This pose helps to strengthen those pesky hip flexors, the core muscles and allows for a stretching of the front body which may be a bit grouchy from sitting and slumping.
Start seated with feet resting on the mat, knees bent. Elbows out to the side, gripping hands under the knees. Lift the heart, tucking the chin and reaching the crown of the head up. Stay here or lift up the legs, keeping the knees together, tailbone tucked and the spine long.
Reverse tabletop is a wonderful counterpose to boat pose, and they both help build strength. As you exhale, plant the hands on the mat with fingers towards the body. Place the feet firmly on the floor, just underneath the knees. Lift the pelvis to be level with the knees and the head. Soften the glutes and bring the gaze up at the sky or soften the head back, depending on your flexibility today.
Repeat this sequence four to five times, inhaling into Navasana and exhaling into Ardha Purvottanasana.
6. Low Lunge Hands Behind Head or Anjaneyasana
While you’re watching the scenery pass you by, your thigh and groin muscles are getting tight from not being used. Stretch them out with this pose, which also benefits the psoas and hip flexors!
Start by standing in Tadasana, then step back with your left foot. Right foot scoots to the right, left foot scoots to the left giving you a solid base from which to build the pose. Right knee is directly above the right ankle, protecting the joints. Left foot is either flat or toes are tucked, depending on what you want to do today. Hands come to the hips, ensuring that both hip points are pointing forward and also as level as possible. Press into the big toe of the right foot and pull the left hip forward. Lift up through the rib cage and soften the shoulders. Rise up through the crown of the head and then interlace the fingers at the base of the skull. Squeeze the elbows out of your field of vision or as far apart as you can, and relax the shoulders more.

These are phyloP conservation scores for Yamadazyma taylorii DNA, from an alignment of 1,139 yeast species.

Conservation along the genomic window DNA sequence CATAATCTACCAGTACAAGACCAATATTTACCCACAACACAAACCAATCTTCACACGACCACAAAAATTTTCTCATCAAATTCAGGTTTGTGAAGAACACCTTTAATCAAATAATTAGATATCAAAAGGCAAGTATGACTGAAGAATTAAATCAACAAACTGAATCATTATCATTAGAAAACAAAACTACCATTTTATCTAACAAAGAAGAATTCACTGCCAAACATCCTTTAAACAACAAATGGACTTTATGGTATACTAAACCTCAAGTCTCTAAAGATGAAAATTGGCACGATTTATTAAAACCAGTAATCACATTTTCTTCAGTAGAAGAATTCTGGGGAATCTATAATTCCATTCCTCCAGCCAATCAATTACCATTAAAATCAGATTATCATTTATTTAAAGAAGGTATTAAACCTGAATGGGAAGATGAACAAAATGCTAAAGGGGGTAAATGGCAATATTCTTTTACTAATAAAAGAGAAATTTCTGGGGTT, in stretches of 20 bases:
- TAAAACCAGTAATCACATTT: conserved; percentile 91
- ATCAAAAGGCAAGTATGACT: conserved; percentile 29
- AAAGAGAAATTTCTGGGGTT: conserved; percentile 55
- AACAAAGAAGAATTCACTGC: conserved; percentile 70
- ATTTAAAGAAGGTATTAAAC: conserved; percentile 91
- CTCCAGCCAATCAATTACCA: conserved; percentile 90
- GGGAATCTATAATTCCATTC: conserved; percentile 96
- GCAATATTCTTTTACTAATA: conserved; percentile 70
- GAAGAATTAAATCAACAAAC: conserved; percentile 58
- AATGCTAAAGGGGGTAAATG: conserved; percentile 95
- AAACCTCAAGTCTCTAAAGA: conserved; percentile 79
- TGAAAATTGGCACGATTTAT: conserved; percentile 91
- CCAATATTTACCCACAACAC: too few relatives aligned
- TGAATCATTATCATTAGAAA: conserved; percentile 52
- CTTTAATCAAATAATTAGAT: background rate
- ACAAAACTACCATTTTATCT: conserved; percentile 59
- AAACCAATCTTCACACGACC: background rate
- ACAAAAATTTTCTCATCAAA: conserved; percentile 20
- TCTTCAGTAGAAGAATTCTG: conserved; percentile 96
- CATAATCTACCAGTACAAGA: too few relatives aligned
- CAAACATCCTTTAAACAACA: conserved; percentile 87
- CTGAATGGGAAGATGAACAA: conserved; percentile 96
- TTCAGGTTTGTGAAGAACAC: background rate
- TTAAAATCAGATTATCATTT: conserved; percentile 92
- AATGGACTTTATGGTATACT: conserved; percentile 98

Hold this pose for about one minute on each side.
7. Figure Four with One Leg Extended or Supta Eka Pada Utkatasana
Yoga lore indicates that the hips are our emotional dumping ground. And while, we go on vacation to escape from stress, sometimes it travels with us. This stretch will help to melt some of the tension you’ve got stored up so that you can fully enjoy your time away.
Come onto the back, arms at the sides palms facing up. Press into the elbows and the back of the head to lift through the chest and shimmy the shoulder blades towards each other. Bend the knees resting the feet on the floor, taking them about hips width apart. Reach the right leg up, extending the heel and sinking the femur bone back into the socket. Flex the right toes back towards your face, keeping the leg as straight as possible. Then, take the left ankle to just below the right leg, flexing the left foot.
You can use the left hand to press the left knee out as long as the face and the shoulders stay soft and relaxed.
Hold this pose for at least two minutes on each side.
Now it’s time to reap what you’ve sown by relaxing in Savasana. This is where you can integrate all the poses you’ve practiced into your mind and body.
Come to your final rest on your back. Left foot to the left corner of the mat, right foot to the right corner of the mat. Settle your legs, let them become heavy. Arms come to the sides, palms facing up. Shoulder blades come towards each other. Avoid jutting the chin up and instead, tuck it down lift the chest and feel the back of the skull resting on the floor.
Observe every point in the body that is touching the ground, the grass or your mat. Let those points become heavier as you sink into final relaxation.
Stay in Savasana for at least five minutes to integrate the work you’ve done.
Once you’ve completed this short sequence of poses, you’ll find it easier to sit for another four, five or six hours since your mind will be calmer and your body will be more limber.
Photo Cred: Porsche Mama